Higher interest rates affected US stock markets at the start of the Easter week. AT&T rose sharply after getting rid of Warner Bros.
This is how the day ended on Wall Street:
- The S&P 500 fell 1.68%
- The Nasdaq fell 2.18 percent
- The Dow Jones index fell 1.19 percent
The decline came at the same time that long-term interest rates were rising. At the time of writing, the “world’s hottest interest rate”, the yield on 10-year US government bonds, was 2.78 percent.
The US “ten-year-old girl” is thus at its highest level since January 2019.
Higher interest rates are a negative, especially for growth companies, where profits come in ahead of schedule. Increased financing costs can reduce the profitability of companies, which in turn affects the stock market.
Tech companies are often affected by higher interest rates, which is also seen on Monday. Shares of giant Microsoft fell 3.92 percent. Meanwhile, computer chip makers Nvidia and Advanced Micro Devices fell 5.20 and 3.59 percent, respectively.
The Nasdaq 100 has fallen in four of the past five days. The index consists of the 100 largest companies listed on the Nasdaq Stock Exchange. The downturn over the past five days has slashed the companies’ market value by more than $1,000 billion, according to Bloomberg.
– There is a lot of pessimism, investment manager Kim Forrest at Bouquet Capital Partners tells the news agency.
– The war in Ukraine, high interest rates, fears of a recession, China’s coronavirus shutdown and then oil prices – it’s all very bleak, he continues.
Rising after a giant merger
The newcomer hit the US stock market on Monday after the merger between two media companies, Warner Bros. Discovery was held this weekend.
The company is named Warner Bros. Discovery, and rose 1.27 percent on the first trading day.
The new company owns HBO, CNN, Eurosport, TLC, and others. Here at home, the giant is also the owner of TV channels TV Norway, Max and Vox.
AT&T has practically sold Warner Bros. to Discovery in connection with the agreement, although AT&T shareholders are now the largest owner in the combined company.
AT&T in particular sailed as one of the winners on Wall Street Monday night, up more than seven percent. This happens, among other things, after analysts at JP Morgan believe the stock is now selling at a discount, according to CNBC.
Waiting for inflation figures and results
On Tuesday afternoon, the latest inflation figures came out of the USA. Inflation is expected to end in March at 8.4 percent from a year earlier, according to Bloomberg. In February, inflation was 7.9 percent.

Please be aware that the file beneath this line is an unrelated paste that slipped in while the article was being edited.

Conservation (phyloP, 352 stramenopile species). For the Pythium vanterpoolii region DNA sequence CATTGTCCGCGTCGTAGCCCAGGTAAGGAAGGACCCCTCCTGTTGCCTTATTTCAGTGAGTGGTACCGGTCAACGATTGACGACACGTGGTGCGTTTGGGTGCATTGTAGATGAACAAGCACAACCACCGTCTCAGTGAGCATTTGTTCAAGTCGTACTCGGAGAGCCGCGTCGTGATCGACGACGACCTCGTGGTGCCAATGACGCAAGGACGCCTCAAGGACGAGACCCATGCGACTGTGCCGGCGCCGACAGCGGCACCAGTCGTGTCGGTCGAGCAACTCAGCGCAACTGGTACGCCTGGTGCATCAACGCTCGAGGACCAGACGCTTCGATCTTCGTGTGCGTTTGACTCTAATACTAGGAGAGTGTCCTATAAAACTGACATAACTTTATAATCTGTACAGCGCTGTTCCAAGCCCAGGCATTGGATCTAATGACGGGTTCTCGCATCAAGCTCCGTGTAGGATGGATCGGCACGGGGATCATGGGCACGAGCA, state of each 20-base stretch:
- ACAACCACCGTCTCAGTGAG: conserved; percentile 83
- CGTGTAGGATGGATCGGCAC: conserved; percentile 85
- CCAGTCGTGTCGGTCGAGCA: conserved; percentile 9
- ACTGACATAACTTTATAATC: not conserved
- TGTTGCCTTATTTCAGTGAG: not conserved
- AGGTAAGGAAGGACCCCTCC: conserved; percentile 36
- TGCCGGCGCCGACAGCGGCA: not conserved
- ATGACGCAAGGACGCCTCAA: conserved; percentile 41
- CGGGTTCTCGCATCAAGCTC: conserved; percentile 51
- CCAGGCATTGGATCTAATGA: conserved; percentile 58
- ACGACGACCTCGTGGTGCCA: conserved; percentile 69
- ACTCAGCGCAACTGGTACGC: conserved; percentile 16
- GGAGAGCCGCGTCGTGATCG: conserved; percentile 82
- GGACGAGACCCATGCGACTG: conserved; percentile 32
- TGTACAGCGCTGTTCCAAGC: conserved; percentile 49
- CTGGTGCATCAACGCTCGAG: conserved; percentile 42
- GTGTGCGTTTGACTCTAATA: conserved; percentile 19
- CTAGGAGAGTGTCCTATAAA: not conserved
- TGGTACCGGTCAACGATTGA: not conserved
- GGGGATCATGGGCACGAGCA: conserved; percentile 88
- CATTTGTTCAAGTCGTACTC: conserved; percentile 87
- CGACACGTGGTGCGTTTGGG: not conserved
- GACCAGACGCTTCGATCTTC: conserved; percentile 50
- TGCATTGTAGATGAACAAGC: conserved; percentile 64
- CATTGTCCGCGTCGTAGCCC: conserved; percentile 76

This weekend, Loretta Meester, chief executive of the Federal Reserve Bank of Cleveland, told CBS she still believes the central bank will get it under control without causing significant damage to the economy.
“If you look at the risk by looking at what’s happening in the world and the economy, there’s an increased risk,” Meester said of the possibility of a recession. CNBC.
“But I remain optimistic, and my expectations for the next year are certainly that the expansion will continue,” she continued.
Later this week, the largest US banks will present the numbers, which mark the start of earnings season in the US.
Although earnings season in the US – which begins this week – is showing healthy earnings growth, we doubt that expectations for future results will be revised higher, market economist Oliver Allen wrote in Capital Economics in a note, according to Market Watch.
– This will build on our expectations of a slight rise in the US stock market for the rest of the year, he continued.
Musk refused to get on the plane
After Elon Musk joined the owner’s Twitter page last week, it became known that he was offered a position on the company’s board of directors. The news pushed the stock sharply higher at the start of the week. Musk owns about nine percent of the shares in Twitter.
On Monday evening, Twitter chief Parag Agrawal wrote that Musk had decided not to take a seat on the board. Agrawal wrote that Musk himself made the decision, but it’s for the better.
“We have and will always appreciate input from our shareholders, whether they are members of the board of directors or not. Elon is our largest shareholder and we will remain open to his input,” Agrawal wrote.
Twitter’s share had a turbulent day after the news, but it was up 1.73 percent.
The decision not to join Musk on the board means that the Tesla chairman can buy more shares than if he had held a seat on the board. Last week, it became clear that he would be allowed to own a maximum of 14.9 percent of Twitter shares for the entire time he was sitting on the board.
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